While detention requires only that police have reasonable suspicion that a person is involved in criminal activity, an arrest requires that the officer have probable cause to believe that the person has committed a crime. Although some states require police to inform the person of the intent to make the arrest and the cause for the arrest, it is not always obvious when a detention becomes an arrest. After making an arrest, police may search a person, her belongings, and her immediate surroundings.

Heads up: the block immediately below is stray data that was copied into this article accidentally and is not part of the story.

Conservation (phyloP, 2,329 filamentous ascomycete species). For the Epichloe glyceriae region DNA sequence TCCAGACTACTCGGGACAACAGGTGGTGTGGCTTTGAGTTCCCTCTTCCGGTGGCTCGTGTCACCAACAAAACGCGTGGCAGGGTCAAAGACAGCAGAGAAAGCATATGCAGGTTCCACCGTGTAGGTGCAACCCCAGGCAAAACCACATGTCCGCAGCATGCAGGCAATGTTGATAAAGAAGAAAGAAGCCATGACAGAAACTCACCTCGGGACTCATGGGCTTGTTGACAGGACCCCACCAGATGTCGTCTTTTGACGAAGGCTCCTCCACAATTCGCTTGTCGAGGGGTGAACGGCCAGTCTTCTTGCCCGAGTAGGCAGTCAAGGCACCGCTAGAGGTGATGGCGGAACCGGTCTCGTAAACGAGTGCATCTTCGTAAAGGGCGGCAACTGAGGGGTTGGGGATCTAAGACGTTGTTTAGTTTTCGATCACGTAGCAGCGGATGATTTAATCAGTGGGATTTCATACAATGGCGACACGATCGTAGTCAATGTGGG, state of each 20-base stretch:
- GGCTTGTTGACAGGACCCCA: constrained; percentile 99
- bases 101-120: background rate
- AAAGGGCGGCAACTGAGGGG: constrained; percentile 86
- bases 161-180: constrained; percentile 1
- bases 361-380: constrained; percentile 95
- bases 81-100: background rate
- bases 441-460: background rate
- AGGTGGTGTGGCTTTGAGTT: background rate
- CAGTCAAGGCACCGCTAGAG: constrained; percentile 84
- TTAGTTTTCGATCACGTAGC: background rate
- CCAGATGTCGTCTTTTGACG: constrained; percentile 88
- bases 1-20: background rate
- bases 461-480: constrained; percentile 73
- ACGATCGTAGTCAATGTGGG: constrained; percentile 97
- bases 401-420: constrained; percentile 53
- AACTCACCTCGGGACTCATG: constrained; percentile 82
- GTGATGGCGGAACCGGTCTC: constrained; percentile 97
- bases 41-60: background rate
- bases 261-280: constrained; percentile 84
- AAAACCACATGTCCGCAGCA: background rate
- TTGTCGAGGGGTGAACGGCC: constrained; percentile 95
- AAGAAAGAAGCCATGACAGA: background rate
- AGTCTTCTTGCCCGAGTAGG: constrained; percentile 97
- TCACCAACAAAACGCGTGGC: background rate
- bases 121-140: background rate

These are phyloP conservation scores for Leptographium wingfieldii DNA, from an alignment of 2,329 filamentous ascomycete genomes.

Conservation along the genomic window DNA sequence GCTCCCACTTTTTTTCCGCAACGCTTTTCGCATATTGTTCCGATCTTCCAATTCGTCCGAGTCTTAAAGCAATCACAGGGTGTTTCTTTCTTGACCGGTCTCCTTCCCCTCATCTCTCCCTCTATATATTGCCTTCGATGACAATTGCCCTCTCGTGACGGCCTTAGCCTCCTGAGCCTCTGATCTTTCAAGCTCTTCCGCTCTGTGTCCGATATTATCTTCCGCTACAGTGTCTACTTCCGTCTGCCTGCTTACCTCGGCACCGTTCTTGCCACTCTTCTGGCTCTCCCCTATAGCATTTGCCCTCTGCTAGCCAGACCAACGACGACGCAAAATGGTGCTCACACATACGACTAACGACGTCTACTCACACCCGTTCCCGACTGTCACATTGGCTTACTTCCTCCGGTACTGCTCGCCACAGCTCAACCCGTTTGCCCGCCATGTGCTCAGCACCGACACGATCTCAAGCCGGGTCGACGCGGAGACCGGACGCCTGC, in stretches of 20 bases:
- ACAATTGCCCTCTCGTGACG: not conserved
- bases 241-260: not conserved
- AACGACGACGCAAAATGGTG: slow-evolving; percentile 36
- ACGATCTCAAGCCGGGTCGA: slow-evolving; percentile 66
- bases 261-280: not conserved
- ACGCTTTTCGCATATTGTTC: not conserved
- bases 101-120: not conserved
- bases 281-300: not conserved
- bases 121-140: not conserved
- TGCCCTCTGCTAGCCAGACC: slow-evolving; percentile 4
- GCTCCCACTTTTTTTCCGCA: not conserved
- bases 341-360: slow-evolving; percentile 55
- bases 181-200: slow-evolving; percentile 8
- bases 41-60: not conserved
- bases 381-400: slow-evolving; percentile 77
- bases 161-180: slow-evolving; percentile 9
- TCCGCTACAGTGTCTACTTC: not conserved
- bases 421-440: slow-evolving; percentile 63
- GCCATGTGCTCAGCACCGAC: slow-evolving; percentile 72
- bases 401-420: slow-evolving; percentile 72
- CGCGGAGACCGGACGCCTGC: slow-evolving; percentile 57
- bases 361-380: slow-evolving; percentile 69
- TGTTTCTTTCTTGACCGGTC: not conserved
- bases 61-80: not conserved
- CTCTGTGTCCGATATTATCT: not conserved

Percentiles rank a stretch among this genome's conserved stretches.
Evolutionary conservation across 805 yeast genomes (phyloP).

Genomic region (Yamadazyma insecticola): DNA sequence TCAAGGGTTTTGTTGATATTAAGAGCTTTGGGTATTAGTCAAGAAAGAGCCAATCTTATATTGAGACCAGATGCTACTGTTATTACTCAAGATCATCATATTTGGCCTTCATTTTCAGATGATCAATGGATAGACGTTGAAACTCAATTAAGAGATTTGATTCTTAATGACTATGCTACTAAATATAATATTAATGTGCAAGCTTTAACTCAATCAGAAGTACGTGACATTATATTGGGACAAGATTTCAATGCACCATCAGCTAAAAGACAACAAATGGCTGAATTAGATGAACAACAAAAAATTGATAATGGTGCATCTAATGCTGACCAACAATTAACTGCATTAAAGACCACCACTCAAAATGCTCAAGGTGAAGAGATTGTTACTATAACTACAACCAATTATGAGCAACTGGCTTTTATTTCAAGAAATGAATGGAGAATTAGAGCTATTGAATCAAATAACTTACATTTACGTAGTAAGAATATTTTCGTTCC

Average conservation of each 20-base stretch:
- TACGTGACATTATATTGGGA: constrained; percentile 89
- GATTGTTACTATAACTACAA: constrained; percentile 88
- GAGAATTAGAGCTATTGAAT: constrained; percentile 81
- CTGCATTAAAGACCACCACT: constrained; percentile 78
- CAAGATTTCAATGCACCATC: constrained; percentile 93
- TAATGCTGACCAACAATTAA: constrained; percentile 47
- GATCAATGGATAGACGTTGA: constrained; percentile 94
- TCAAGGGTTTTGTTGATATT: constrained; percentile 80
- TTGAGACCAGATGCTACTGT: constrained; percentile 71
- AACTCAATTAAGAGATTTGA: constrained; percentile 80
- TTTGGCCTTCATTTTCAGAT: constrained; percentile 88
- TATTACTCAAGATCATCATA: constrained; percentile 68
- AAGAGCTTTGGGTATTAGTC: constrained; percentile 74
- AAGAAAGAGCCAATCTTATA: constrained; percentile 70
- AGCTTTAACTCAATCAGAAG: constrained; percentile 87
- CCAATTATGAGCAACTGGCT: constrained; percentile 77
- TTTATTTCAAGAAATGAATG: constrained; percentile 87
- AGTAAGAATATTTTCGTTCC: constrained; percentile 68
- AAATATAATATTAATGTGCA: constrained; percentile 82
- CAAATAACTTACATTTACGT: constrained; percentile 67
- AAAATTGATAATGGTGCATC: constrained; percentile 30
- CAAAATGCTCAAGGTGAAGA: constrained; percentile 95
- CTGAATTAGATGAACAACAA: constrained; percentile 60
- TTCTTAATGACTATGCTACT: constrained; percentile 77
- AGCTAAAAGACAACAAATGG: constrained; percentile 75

Whether an arrested person must identify herself may depend on the jurisdiction in which the arrest occurs. If a person is under arrest and police wish to question her, they are required to inform the person of her Fifth-Amendment right to remain silent by giving a Miranda warning. However, Miranda does not apply to biographical data necessary to complete booking. It is not clear whether a “stop and identify” law could compel giving one’s name after being arrested, although some states have laws that specifically require an arrested person to give her name and other biographical information, and some state courts have held that refusal to give one’s name constitutes obstructing a public officer. As a practical matter, an arrested person who refused to give her name would have little chance of obtaining a prompt release.